Specific examples of the copolymer of component A, which is used in the pressure-sensitive adhesive base of the present invention, include (acrylic acid-2-ethylhexyl acrylate) copolymer, (acrylic acid-butyl acrylate) copolymer, (acrylic acid-octyl acrylate) copolymer, (acrylic acid-2-ethylhexyl acrylate-vinyl acetate) copolymer, (acrylic acid-2-ethylhexyl acrylate-hydroxyethyl acrylate) copolymer, (acrylic acid-hydroxyethyl acrylate-vinylpyrrolidone) copolymer, and (acrylic acid-2-ethylhexyl acrylate-hydroxyethyl acrylate-vinylpyrrolidone) copolymer, and it is also possible to use a commercial product such as the DURO-TAK (registered trademark) series (manufactured by National Starch and Chemical Company) or the Gelva (registered trademark) multipolymer solution series (manufactured by Monsanto Company).

The pressure-sensitive adhesive base of the present invention may employ one type of copolymer consists of the above-mentioned monomers on its own, or two or more types in combination.

The content of the copolymer having such a carboxyl group-containing monomer and (meth)acrylic acid ester as monomer units is not particularly limited, and is preferably 20 to 90 mass % relative to the mass of the entire composition of the pressure-sensitive adhesive base, more preferably 40 to 80 mass %, and particularly preferably 50 to 70 mass %. When the content is less than 20 mass %, the cohesive strength is insufficient and the plaster tends to remain on the skin or cause stringiness, and when it exceeds 90 mass % the adhesive strength tends to become too high and strip the corneum, etc. when the patch is peeled off and cause skin irritation.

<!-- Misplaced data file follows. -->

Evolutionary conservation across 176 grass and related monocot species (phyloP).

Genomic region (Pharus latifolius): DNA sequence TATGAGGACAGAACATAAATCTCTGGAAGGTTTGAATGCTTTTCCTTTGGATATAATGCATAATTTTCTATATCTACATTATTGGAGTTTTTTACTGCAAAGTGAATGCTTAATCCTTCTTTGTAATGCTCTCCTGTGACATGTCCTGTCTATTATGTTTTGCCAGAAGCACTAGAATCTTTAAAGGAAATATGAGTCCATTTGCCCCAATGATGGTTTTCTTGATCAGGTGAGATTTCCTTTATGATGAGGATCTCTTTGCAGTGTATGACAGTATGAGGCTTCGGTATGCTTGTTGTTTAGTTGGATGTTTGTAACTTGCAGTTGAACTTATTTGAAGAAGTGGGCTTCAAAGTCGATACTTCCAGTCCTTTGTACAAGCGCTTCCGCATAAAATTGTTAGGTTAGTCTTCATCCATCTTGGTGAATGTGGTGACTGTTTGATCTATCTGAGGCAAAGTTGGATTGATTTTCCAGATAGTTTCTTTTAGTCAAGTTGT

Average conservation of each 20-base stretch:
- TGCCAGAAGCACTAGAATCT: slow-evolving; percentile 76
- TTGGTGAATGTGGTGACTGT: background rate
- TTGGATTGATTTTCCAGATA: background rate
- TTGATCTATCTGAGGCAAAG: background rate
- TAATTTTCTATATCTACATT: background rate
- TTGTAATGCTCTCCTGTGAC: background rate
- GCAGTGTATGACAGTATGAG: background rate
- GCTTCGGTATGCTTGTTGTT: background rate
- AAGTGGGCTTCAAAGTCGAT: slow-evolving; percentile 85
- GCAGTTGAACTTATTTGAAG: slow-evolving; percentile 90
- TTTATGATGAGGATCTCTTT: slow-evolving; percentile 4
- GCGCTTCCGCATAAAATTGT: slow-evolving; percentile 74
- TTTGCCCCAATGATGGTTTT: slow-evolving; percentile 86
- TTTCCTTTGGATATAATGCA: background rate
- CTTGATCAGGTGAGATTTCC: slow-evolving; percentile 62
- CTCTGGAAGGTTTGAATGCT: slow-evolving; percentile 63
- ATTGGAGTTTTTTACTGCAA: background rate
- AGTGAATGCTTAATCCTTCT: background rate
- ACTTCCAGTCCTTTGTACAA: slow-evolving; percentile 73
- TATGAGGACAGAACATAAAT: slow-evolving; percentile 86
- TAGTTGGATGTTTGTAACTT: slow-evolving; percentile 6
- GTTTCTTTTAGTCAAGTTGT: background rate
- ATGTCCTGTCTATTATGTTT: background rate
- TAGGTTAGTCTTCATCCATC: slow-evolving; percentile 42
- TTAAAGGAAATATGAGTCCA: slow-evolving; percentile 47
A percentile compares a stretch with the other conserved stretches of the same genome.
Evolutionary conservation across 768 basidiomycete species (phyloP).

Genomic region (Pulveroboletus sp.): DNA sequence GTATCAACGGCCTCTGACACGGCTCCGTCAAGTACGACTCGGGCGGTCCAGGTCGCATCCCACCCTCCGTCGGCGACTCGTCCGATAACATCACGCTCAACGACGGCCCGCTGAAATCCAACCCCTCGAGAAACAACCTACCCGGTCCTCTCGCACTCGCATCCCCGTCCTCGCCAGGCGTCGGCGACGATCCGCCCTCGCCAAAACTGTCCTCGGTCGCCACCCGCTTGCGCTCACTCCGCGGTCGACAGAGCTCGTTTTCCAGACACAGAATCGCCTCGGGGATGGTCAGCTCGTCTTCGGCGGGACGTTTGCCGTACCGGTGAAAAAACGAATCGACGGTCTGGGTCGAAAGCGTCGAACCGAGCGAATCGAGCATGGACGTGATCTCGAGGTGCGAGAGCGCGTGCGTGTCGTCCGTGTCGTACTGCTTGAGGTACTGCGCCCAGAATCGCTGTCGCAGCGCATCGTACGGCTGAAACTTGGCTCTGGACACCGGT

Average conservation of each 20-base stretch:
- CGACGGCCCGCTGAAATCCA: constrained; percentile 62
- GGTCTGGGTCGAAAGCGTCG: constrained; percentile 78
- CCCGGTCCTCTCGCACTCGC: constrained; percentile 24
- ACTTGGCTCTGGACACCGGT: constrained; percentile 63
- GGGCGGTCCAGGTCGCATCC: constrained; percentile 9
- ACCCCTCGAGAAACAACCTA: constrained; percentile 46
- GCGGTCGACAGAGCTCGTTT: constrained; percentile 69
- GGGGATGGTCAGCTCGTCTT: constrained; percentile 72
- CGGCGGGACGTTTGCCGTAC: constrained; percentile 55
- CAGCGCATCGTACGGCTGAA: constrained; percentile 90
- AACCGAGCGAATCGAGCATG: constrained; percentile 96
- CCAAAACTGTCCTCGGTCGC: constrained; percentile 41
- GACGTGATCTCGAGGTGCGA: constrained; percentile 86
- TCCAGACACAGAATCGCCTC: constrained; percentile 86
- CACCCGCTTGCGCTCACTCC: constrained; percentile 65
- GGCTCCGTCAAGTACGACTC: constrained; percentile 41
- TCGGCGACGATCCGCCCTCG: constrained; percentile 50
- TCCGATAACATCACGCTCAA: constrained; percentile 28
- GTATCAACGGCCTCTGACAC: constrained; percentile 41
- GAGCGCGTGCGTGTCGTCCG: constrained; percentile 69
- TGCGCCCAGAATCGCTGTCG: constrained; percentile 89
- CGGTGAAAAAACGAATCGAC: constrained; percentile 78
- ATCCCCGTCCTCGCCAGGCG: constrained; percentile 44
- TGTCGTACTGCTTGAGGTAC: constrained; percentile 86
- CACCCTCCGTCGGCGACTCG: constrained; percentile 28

A liquid or semisolid organic compound that is miscible with the copolymer of component A used in the pressure-sensitive adhesive base of the present invention may be an absorption promoting agent, a solubilizing agent, a plasticizer, etc. miscible with the copolymer of component A.

The absorption promoting agent that can be used here can be any compound that is conventionally recognized to have a skin absorption-promoting effect, including, for examples, such as fatty acids, fatty alcohols, and fatty acid esters, and ethers having 6 to 20 carbons, aromatic organic acids, aromatic alcohols, aromatic organic acid esters and ethers (those above can be either saturated or unsaturated, and can be cyclic, straight chain, or branched) and, furthermore, lactate esters, acetate esters, monoterpenoid compounds, Azone, Azone derivatives, glycerol fatty acid esters, sorbitan fatty acid esters (Span series), polysorbate types (Tween series), polyethylene glycol fatty acid esters, polyoxyethylene hardened castor oil types (HCO series), sugar fatty acid esters, and fatty acid alkylolamides.